In which the royal Psalmist suggests to us a twofold meditation. 1. Of the vanity and shortness of this present life, and all the enjoyments thereof: As for man, his days are as grass: as the flower of the field, so he flourisheth. For the wind passeth over it, and it is gone; and the place thereof knoweth it no more. 2. Of the everlasting mercy of God to the faithful in the other life: But the mercy of the Lord is from everlasting to everlasting upon them that fear him. For the everlasting
mercy of God here spoken of, being opposed to the short transitory enjoyments of this present life, must necessarily signify the mercy and goodness of God to the faithful in the other life, which indeed is the only everlasting mercy. Hence Aben Ezra, and other of the Hebrew doctors, saw and acknowledged that this text speaks of the everlasting happiness of the righteous in the life to come. And the Chaldee paraphrast thus renders the latter part of my text: "But the mercy of the Lord is in this world, and " even in the world to come, upon them that fear "him a "
The text thus briefly explained, yields us these two observations, which shall be the subject of my discourse at this time. 1. That good men, even under the Law, or Old Testament, looked beyond this present, vain, transitory life, and believed and hoped for an everlasting happiness in the life to come. 2. That a serious consideration of the vanity and shortness of this present life, and all the enjoyments thereof, is an effectual means to bring us to God, and to make us fix our hopes on him and things eternal.
1. That good men, even under the Law, or Old Testament, looked beyond this present, vain, transitory life, and believed and hoped for an everlasting happiness in the life to come. For such a faith and hope, you see, David plainly expresseth in this text, and the same he often otherwhere declares in this divine Book of Psalms. Indeed in all those places, wherein he shews the vanity and shortness of this life, and that there is no solid, substantial, and stable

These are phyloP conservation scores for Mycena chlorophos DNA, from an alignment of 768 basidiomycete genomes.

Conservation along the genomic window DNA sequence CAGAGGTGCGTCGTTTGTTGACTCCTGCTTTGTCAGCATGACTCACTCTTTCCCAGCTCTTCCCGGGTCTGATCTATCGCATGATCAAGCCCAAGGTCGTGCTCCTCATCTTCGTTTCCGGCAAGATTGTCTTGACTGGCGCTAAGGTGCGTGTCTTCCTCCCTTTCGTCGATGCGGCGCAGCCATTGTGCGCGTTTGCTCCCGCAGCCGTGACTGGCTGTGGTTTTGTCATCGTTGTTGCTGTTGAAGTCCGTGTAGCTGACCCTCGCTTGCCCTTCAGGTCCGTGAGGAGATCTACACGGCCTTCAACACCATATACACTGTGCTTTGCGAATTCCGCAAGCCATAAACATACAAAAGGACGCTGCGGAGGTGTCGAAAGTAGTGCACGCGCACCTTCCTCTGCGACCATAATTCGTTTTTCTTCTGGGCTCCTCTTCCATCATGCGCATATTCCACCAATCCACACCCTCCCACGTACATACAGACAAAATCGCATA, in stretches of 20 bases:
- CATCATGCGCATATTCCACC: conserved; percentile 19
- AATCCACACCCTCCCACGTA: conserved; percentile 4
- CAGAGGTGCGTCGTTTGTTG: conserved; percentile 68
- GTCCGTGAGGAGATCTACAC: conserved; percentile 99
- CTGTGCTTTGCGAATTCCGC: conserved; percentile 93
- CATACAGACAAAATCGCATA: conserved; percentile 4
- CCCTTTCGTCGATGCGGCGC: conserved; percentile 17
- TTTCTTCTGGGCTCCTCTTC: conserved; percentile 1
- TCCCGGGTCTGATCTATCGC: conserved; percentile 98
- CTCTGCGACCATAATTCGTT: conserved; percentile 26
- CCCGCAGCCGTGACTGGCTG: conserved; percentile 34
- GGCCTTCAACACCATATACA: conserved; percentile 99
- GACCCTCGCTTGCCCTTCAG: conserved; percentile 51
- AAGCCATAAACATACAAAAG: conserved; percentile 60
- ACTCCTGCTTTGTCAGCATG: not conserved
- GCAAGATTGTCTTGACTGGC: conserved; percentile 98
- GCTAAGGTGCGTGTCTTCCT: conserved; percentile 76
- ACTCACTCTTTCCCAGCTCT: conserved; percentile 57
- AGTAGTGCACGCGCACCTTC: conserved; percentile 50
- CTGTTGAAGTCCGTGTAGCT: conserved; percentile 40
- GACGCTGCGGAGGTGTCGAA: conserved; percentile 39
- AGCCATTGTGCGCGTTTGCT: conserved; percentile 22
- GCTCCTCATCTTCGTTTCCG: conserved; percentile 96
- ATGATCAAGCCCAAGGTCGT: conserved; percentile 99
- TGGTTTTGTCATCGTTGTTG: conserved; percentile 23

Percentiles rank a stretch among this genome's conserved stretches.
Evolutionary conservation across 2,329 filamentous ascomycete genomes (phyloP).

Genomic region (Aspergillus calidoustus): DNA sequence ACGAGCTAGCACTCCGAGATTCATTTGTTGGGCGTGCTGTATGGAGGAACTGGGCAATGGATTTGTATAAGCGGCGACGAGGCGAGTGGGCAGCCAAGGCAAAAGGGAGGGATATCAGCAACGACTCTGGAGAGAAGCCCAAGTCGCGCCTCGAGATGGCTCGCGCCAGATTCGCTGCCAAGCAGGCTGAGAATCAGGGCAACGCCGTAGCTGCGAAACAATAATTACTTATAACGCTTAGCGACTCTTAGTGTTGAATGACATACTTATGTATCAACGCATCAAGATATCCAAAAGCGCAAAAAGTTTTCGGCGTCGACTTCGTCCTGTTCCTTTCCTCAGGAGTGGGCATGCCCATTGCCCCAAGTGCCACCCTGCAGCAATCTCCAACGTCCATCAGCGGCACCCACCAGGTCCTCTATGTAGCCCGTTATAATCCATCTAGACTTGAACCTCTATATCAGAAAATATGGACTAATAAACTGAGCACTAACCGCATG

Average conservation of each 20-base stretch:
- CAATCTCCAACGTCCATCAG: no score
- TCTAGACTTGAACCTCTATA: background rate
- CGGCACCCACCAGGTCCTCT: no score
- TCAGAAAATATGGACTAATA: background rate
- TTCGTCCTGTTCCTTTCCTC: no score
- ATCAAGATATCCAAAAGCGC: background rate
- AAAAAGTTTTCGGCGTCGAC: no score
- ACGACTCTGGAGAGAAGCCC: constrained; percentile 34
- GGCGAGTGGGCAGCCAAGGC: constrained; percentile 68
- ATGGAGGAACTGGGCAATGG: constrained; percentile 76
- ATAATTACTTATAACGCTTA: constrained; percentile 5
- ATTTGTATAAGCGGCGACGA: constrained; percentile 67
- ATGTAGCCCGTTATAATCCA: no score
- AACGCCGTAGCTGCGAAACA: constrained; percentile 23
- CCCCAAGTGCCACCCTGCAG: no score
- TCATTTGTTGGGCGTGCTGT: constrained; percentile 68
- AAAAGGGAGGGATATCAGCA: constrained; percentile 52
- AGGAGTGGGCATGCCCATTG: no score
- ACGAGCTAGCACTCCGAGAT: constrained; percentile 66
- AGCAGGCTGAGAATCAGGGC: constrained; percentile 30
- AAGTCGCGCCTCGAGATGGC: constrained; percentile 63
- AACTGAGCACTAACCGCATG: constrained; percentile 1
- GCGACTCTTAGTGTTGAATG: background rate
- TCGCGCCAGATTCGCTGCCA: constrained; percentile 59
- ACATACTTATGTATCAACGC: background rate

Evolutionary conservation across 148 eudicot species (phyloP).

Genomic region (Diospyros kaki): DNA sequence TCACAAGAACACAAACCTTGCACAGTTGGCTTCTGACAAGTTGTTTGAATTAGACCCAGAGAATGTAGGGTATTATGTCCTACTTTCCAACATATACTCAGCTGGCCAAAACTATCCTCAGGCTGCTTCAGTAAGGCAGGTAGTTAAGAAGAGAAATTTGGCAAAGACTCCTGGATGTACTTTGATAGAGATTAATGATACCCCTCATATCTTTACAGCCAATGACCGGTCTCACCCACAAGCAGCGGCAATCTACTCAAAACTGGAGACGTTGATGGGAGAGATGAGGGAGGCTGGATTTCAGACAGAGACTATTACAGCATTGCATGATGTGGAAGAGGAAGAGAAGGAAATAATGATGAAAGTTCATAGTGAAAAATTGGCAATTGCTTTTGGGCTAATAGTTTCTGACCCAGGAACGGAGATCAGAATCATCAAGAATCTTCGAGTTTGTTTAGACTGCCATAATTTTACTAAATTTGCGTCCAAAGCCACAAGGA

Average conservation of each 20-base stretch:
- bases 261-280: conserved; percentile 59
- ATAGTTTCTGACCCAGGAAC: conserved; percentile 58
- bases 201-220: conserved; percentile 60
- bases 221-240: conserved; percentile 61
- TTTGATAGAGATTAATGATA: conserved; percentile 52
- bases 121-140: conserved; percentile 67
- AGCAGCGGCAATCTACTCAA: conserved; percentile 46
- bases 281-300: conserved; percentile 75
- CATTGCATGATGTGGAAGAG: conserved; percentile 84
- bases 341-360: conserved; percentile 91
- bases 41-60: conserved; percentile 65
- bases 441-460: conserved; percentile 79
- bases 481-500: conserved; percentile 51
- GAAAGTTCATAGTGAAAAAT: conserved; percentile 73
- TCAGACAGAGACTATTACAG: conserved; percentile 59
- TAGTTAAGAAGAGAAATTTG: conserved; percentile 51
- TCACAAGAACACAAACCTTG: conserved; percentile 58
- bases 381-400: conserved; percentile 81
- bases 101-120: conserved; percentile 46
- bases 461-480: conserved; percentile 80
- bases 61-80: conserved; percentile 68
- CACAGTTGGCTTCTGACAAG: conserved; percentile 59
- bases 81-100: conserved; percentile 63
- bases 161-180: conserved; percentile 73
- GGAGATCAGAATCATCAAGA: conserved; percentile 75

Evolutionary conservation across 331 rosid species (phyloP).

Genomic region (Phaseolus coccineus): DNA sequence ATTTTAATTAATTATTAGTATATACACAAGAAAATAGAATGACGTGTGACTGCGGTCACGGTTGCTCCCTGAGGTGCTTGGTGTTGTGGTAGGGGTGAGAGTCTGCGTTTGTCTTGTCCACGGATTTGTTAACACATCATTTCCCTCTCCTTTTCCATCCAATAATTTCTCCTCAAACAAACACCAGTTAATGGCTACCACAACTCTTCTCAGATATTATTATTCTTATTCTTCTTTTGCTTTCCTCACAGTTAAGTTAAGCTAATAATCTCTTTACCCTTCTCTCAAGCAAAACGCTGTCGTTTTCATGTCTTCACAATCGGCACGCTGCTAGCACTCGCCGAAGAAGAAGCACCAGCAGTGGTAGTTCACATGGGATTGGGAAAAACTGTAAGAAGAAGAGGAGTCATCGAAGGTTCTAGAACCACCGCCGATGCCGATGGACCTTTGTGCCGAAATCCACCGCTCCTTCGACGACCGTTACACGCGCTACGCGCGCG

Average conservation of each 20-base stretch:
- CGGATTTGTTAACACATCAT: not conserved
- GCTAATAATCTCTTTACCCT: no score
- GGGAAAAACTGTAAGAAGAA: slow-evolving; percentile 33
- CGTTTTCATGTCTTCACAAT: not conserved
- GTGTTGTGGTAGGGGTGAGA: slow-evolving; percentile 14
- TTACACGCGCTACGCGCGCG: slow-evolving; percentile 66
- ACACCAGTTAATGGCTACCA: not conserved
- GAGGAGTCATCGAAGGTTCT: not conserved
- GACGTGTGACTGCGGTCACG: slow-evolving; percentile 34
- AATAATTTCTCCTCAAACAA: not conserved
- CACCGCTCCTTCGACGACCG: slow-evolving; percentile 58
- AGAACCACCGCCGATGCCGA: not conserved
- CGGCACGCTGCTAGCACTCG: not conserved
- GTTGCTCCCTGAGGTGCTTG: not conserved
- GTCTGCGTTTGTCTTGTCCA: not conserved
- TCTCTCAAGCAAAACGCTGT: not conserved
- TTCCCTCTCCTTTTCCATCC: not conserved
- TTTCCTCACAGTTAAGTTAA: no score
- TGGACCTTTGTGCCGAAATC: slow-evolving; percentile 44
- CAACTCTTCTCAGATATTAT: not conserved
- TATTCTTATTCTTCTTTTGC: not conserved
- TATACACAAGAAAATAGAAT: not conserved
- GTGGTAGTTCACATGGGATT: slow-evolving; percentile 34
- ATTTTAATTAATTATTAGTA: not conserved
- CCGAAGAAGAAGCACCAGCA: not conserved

happiness to be found here below; and yet, with the same breath, sets forth the great happiness of the faithful, in their trust and dependence on God's goodness and mercy; I say, in all those places he evidently points his finger towards heaven, and directs our thoughts to the bliss and happiness of a future state. You may especially find it in Psalm xxxix. 5, 6, 7. Behold, thou hast made my days as an handbreadth; and mine age is as nothing before thee: verily every man at his best state is altogether vanity. Surely every man walketh in a vain show: surely they are disquieted in vain: he heapeth up riches, and knoweth not who shall gather them. And now, Lord, what wait I for? my hope is in thee.
To the same purpose are those Psalms of David, wherein he amply describes the prosperous and flourishing estate of many wicked men; and on the other side, the calamitous and afflicted condition of many good and virtuous in this world; and yet in the close pronounceth these to be most happy men, and the other to be most miserable; which cannot be true, but on supposition of a future state and resurrection. Of this sort are the forty-ninth and seventy-third Psalms throughout,
But what need we search far into the Book of Psalms? The very first Psalm affords us a clear proof of this truth. For therein David first shews the blessedness of the godly man in the first and following verses: Blessed is the man that walketh not in the counsel of the ungodly, nor standeth in the way of sinners, nor sitteth in the seat of the scornful. But his delight is in the law of the Lord; and in his law doth he meditate day and night, &c.